In this edition of the Business Day Spotlight, we talk about the ways in which businesses affected by the recent violence and looting in SA can be helped to get back on their feet.
Our host Mudiwa Gavaza is joined by Vusi Thembekwayo, CEO MyGrowthFund Venture Partners.
Back in July, parts of Gauteng and KwaZulu-Natal were ravaged by violent protests, vandalism and looting. By some estimates more than 800 retail stores were looted, resulting in over R5bn worth of damage just in that sector, while costing the national economy about R50bn.
In the informal economy, about 50,000 business are said to have been affected by the unrest.
Following the devastating losses to many small, medium and micro enterprises (SMME), venture firm MyGrowthFund Venture Partners, together with banking and financial services group Sasfin, have partnered to launch a R350m debt fund “to assist these businesses and, in doing so, boost the SA economy.”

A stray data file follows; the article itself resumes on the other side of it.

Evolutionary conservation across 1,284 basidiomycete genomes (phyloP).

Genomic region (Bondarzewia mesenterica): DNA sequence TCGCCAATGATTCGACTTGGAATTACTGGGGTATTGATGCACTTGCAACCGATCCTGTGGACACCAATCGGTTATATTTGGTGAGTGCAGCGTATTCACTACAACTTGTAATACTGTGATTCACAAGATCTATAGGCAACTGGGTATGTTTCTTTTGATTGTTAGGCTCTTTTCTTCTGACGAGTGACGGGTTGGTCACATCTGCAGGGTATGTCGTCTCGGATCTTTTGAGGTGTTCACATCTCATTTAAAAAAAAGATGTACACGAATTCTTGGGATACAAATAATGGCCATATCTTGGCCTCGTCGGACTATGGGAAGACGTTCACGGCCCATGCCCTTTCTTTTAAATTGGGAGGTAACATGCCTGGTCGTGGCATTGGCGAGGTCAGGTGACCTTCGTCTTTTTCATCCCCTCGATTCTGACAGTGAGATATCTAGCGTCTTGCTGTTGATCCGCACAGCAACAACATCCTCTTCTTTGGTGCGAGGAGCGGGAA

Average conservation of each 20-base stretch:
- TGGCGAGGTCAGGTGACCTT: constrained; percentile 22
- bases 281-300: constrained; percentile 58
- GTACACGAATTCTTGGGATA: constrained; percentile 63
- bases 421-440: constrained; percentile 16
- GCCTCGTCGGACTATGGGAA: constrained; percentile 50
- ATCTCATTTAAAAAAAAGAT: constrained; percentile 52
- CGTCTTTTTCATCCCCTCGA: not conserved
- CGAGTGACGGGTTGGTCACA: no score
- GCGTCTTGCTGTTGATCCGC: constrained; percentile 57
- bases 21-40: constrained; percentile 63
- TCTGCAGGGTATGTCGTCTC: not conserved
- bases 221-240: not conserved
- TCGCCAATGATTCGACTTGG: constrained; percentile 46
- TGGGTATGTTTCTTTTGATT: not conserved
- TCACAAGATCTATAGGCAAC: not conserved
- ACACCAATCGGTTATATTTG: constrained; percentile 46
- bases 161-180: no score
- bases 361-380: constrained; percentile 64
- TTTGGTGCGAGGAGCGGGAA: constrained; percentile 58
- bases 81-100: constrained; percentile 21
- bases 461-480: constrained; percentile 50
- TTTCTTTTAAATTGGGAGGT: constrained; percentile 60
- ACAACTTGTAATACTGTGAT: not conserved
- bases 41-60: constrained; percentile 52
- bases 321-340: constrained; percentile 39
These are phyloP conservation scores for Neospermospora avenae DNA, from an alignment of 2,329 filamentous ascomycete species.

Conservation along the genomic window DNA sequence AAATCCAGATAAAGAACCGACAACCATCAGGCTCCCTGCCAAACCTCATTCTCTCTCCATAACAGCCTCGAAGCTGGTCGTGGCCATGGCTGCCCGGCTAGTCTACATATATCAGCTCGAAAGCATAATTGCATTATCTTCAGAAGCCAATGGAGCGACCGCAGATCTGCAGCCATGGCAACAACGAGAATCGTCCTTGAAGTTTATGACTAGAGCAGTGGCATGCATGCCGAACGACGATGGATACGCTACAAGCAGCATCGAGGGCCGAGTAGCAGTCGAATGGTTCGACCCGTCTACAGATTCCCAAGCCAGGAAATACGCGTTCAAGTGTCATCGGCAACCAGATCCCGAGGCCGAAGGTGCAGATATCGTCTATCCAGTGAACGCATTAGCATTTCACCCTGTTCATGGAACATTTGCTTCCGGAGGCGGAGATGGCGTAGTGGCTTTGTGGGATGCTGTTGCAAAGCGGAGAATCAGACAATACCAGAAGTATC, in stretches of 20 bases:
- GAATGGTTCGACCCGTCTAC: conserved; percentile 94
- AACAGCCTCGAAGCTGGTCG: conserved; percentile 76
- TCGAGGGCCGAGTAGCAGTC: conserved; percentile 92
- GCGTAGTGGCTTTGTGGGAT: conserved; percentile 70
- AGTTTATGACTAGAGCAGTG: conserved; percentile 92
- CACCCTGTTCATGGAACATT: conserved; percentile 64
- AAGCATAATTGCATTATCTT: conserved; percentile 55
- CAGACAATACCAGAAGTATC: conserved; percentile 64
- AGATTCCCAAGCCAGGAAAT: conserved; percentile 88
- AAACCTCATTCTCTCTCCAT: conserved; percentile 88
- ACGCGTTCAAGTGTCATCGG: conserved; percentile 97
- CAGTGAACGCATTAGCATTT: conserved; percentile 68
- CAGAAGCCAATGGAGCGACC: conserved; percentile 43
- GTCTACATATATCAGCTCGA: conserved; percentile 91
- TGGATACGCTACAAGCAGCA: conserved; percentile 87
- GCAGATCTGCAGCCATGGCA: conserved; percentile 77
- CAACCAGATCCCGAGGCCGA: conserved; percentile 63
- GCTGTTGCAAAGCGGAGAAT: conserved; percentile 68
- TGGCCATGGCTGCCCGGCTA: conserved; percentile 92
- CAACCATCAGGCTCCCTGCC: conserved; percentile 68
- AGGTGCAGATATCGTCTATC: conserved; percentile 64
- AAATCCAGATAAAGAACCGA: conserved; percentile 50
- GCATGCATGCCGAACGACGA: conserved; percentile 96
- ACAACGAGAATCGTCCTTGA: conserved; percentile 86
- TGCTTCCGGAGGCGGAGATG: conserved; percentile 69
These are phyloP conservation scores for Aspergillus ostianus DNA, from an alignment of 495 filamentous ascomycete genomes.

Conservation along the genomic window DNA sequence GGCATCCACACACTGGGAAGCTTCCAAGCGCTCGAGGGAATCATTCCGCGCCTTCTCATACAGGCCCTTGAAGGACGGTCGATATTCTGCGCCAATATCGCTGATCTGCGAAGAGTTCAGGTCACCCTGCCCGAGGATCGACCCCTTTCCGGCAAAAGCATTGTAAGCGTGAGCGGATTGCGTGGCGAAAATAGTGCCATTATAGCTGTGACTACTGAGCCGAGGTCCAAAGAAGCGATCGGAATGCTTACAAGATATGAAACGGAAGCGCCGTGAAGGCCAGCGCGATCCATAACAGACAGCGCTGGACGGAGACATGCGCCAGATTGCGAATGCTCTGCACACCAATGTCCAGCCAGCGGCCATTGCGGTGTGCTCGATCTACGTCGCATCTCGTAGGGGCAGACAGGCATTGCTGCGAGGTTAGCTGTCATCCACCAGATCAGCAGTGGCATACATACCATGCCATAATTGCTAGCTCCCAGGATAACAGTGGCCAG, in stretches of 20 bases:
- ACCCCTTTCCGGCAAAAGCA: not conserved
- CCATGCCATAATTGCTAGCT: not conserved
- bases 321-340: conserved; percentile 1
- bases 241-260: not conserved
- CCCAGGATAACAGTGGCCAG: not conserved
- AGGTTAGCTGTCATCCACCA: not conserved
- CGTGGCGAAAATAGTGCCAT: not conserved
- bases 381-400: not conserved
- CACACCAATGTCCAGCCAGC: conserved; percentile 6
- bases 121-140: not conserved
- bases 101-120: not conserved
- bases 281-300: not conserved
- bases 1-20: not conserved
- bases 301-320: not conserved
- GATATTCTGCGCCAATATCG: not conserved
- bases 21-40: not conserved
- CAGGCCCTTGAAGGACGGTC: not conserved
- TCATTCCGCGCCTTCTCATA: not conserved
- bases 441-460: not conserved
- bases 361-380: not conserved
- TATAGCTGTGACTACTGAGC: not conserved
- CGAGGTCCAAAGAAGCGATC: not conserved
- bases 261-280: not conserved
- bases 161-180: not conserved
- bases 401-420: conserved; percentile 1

Thembekwayo says debt funding is a good tool to help businesses to move past the setbacks of the past year and a half, detailing the impact of Covid-19 on the small business sector, how their fund aims to address some of the gaps, and the difficulty still faced by entrepreneurs in accessing funding.
Discussion points include how the partnership between the two companies came about; reasons why the two parties think a debt facility is a good way to address challenges now being faced by affected businesses; thoughts around what it will take to rebuild confidence following the unrest; numbers and statistics illustrating the contribution of small businesses to SA’s economy, as well as the current health of the sector; and an examination of the funding landscape in SA.
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